3. The "Mark Richt is on the hot seat" meme just became very, very legit. Coming into the season, declarations of Mark Richt being on the hot seat by media pot-stirrers such as Paul Finebaum met mostly with eye rolls and "Yeah, whatever"s from the Georgia faithful. An 0-3 SEC start and a team that actually seems to look worse with each passing week, though, have started the clock ticking very loudly on Richt's career in Athens. If this were just one isolated rebuilding season, that'd be one thing, but it comes right on the heels of a five-loss campaign universally considered the worst of Richt's tenure up to that point, which itself followed a defensive collapse (and humiliating loss to Georgia Tech) in a season that the Dawgs started at #1 in the country. The trend lines are clear as day, and even Richt's most ardent supporters -- which quite recently included Yours Truly -- are coming up empty in their attempts to find any indication that they'll soon turn around.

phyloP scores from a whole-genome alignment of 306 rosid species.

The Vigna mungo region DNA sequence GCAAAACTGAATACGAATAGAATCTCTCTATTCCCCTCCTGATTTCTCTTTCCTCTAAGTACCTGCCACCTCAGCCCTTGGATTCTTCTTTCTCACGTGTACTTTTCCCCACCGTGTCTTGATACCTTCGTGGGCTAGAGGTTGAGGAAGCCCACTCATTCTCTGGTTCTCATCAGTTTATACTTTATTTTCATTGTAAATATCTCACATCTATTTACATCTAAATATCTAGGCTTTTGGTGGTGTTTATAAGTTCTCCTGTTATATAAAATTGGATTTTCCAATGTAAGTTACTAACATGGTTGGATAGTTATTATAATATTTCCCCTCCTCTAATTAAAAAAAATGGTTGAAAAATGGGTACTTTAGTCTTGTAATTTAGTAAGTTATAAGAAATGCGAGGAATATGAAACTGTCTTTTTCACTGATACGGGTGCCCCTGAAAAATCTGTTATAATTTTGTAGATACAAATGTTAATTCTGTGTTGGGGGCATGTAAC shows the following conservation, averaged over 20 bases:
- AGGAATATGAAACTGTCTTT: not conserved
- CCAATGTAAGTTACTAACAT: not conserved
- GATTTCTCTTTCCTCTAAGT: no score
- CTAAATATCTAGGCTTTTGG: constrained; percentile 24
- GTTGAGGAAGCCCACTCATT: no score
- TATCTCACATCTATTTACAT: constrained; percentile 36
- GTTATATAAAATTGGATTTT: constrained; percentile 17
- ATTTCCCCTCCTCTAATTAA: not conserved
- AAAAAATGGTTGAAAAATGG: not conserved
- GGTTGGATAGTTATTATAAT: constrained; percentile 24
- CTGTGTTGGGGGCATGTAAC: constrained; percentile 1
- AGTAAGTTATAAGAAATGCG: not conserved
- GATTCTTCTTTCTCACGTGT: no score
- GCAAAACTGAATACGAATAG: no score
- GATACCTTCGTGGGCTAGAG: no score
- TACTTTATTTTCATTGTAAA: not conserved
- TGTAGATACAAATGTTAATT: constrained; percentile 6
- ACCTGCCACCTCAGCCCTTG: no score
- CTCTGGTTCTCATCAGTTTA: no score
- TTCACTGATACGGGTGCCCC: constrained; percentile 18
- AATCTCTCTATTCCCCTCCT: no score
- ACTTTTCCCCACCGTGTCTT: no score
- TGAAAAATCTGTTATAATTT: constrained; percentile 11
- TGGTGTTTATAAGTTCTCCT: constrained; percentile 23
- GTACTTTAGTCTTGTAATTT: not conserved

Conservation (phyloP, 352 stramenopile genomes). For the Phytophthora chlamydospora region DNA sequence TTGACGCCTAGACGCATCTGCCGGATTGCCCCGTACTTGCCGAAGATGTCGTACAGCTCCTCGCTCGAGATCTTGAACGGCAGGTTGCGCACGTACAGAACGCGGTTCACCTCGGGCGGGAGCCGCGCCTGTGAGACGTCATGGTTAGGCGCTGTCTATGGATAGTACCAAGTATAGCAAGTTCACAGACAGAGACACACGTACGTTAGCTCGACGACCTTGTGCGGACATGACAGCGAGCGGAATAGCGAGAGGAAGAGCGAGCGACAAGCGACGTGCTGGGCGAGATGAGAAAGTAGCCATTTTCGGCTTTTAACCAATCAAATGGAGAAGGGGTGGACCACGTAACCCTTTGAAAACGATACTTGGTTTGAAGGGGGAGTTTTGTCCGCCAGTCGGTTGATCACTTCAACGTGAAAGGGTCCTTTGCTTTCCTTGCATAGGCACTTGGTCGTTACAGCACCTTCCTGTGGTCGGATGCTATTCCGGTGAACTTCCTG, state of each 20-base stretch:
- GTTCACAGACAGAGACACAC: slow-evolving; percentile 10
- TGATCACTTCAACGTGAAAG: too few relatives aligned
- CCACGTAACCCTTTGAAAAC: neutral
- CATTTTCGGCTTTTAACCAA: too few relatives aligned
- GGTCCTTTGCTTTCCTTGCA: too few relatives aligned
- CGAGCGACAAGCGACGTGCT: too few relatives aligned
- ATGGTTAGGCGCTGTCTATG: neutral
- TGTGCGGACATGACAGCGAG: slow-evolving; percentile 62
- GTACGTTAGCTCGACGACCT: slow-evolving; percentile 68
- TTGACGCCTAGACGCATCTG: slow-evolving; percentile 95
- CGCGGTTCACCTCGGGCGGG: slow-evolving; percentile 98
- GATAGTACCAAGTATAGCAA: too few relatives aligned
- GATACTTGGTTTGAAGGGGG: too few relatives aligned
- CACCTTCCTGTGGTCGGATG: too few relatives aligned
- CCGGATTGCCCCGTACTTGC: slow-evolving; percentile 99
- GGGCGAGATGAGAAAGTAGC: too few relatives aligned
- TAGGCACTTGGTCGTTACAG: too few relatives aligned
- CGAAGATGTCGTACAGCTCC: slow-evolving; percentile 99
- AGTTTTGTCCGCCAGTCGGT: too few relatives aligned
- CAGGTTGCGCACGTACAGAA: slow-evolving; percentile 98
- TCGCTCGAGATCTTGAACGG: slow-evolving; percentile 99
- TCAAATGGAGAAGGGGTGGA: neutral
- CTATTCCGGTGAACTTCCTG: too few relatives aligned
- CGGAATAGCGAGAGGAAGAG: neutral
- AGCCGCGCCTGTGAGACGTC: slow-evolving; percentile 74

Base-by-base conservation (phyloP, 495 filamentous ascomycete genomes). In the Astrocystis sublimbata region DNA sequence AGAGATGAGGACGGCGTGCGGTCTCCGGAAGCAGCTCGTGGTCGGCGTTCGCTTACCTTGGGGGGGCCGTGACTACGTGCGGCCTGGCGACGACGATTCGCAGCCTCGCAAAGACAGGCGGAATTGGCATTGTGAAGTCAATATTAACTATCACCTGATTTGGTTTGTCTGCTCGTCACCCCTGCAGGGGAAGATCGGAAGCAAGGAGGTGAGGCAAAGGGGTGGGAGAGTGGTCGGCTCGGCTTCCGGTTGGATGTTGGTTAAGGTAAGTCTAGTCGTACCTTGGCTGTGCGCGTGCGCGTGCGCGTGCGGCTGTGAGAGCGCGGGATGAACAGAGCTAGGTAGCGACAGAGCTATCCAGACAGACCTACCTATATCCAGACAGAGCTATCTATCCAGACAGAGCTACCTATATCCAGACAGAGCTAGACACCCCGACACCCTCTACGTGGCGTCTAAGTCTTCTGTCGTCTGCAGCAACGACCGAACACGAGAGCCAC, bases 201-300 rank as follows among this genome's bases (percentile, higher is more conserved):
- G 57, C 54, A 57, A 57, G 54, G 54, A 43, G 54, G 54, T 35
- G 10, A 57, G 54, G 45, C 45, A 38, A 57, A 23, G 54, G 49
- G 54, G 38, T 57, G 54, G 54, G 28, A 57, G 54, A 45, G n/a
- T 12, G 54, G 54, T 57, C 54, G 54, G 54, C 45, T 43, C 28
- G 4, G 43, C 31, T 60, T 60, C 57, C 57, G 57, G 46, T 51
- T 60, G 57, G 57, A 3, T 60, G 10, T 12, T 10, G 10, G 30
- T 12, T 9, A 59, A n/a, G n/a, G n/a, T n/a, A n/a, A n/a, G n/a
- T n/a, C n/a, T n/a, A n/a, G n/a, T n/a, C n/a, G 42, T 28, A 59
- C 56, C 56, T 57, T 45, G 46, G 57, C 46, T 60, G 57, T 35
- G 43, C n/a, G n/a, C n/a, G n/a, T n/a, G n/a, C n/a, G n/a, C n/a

Overall impressions: What more is there to say, really? The defense held Mississippi State to a merely satisfactory day but couldn't get off the field to save their lives in the second half, despite plenty of favorable opportunities; the offensive game plan continued to show minimal confidence in the offensive skill-position guys to make big plays, yet paradoxically seemed to expect them to make something out of nothing on numerous occasions. Case in point: After Aaron Murray only got to throw 21 passes in a frustrating but competitive loss to South Carolina, Richt promised that they'd take the training wheels off their freshman quarterback and let him open it up some. Their idea of "opening it up": 27 passes against Arkansas, 31 against MSU, a substantial portion of which came in fourth-quarter desperate-catch-up mode. In three SEC games, our vaunted TE corps has six receptions combined.